Famous Biologist Louis Agassiz on the Usefulness of Learning Through Observation, by James Clear
The art of comparing objects is a remarkably useful strategy in many areas of life. Take weightlifting, for example.
For the first five years that I lifted weights, I experienced mediocre results at best. I assumed that it was information that held me back. Like many people, I thought that once I found the right workout routine, then I would be set. I was under the assumption that I simply hadn’t reached the next level yet because I hadn’t come across the right information. What I didn’t realize was my search for the perfect pre-made formula was preventing me from observing my actual results.
When I started to observe with greater care and focus, I realized that my body tended to respond better to higher volume rather than higher intensity. I noticed that my foundational strength in major movements like the squat and deadlift was lacking. I was able to use these observational discoveries to tailor my training to my needs and, subsequently, make much greater strides because of it. It was through comparing what I was doing with what was actually working for me that I made progress.
Do the Work For Yourself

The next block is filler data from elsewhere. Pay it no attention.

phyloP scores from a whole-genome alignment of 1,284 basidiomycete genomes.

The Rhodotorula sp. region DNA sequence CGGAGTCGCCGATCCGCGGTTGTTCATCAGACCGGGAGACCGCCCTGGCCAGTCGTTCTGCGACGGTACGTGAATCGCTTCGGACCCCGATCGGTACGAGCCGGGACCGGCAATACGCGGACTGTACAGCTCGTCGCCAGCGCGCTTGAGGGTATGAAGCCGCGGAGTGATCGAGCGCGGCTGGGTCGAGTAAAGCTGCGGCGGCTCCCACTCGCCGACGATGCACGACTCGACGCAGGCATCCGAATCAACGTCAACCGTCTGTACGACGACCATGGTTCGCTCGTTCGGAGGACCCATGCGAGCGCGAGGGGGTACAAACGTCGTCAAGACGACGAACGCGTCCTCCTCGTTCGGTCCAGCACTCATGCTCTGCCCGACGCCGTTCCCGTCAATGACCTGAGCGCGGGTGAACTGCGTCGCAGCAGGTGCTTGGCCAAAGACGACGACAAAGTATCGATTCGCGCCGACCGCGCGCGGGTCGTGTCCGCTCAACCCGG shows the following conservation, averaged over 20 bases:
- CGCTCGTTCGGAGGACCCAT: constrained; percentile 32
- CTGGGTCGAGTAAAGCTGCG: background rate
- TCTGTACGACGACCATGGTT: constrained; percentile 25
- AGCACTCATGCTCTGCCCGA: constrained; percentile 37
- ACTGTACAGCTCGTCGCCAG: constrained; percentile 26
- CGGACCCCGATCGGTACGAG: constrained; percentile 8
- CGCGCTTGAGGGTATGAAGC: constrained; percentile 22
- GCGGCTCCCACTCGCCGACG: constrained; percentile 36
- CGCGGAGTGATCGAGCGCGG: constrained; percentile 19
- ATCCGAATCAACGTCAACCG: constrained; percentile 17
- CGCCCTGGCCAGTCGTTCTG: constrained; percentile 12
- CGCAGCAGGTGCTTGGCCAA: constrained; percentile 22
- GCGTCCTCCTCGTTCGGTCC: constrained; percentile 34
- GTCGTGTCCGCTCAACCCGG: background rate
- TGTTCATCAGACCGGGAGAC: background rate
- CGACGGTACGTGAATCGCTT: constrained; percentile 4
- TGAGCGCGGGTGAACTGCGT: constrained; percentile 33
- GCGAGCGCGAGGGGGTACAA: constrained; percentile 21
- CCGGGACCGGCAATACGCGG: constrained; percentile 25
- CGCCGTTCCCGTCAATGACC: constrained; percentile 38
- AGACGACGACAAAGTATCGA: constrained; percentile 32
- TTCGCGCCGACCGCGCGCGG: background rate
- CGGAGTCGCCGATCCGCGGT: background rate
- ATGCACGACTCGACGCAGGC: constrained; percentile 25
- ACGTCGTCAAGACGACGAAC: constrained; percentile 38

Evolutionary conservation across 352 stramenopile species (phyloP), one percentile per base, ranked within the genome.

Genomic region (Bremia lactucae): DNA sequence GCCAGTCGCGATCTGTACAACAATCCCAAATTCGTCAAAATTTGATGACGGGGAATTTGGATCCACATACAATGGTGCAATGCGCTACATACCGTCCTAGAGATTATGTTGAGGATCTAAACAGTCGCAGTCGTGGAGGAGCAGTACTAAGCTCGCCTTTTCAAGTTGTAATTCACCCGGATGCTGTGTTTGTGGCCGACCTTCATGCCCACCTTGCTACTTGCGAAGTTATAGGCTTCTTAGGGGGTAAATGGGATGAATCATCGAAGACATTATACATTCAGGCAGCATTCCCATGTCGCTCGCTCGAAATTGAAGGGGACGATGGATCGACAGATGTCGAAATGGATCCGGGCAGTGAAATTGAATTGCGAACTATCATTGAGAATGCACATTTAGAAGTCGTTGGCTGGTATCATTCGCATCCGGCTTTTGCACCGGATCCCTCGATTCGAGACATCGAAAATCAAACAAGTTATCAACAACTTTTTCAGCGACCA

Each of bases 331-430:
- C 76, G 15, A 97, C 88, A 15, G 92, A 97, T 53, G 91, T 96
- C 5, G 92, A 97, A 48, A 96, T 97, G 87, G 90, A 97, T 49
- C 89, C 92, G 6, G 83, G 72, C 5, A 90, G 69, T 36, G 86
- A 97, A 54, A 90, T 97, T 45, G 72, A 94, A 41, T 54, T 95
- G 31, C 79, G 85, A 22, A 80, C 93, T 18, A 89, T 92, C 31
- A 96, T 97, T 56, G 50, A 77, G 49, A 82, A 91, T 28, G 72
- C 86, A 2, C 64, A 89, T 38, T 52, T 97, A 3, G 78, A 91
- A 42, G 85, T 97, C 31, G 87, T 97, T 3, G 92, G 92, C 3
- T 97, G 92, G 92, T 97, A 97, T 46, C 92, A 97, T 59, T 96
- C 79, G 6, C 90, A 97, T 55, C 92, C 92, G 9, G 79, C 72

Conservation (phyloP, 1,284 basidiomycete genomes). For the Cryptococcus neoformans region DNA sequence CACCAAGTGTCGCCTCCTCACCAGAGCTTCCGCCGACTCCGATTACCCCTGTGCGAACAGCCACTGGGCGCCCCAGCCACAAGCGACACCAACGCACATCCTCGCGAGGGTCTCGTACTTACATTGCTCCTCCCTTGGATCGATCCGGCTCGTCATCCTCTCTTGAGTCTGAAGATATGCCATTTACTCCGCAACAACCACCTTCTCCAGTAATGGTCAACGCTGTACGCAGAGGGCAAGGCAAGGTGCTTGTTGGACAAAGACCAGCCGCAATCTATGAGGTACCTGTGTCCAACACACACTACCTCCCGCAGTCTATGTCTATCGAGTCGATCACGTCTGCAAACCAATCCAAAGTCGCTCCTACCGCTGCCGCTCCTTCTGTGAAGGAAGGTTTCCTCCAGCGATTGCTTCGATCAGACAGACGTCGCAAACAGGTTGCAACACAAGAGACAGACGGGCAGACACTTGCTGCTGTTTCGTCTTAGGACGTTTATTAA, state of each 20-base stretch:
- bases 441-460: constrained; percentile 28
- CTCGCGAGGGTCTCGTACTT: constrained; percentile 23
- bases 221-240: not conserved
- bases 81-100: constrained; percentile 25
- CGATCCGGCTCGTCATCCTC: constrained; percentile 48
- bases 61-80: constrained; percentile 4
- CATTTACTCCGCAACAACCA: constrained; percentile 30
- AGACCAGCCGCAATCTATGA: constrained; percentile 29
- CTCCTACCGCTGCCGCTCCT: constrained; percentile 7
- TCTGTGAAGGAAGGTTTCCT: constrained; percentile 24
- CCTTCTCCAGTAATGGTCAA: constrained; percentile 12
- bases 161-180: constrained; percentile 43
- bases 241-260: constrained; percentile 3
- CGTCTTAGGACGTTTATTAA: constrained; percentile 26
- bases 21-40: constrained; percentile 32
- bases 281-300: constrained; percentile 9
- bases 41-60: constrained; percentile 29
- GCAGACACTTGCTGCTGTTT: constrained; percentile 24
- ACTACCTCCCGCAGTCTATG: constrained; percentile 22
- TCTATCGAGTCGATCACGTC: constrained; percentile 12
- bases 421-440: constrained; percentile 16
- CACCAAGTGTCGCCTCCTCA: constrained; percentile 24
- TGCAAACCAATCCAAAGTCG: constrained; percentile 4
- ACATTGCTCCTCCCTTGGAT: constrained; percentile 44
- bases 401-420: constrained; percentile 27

“I never pay attention to anything by ‘experts.’ I calculate everything myself.” ~Richard Feynman
When Richard Feynman, the brilliant physicist, was working on a new theory of beta decay he noticed something surprising. For years, experts had been saying that beta decay occurred in a particular way, but when Feynman actually ran the experiments he kept getting a different result.
Eventually, Feynman investigated the original data that all of the expert’s were basing their theory on and discovered that the study was flawed. For years, nobody had bothered to read or repeat the original study! All of the experts just kept quoting one another and used their mutual opinions as justification for the theory. Then Feynman came along and turned everything upside simply because he did the calculations himself.
"Take the facts into your own hands; look, and see for yourself!” ~Louis Agassiz
Pick any industry of life and you’ll find that very few people actually do the work.
Rather than read the original study, most people cite the headline from a secondary source. Rather than spend 100 hours observing every detail of a fish, most biology students would look up the description of the fish online. When most people say, “I read an article on climate change,” what they really mean is, “I read the title of an article on climate change.”
This is exactly why doing the boring work more consistently is actually a competitive advantage. Ignore the expert advice and pay attention to what gets results for you.
Look, and see for yourself.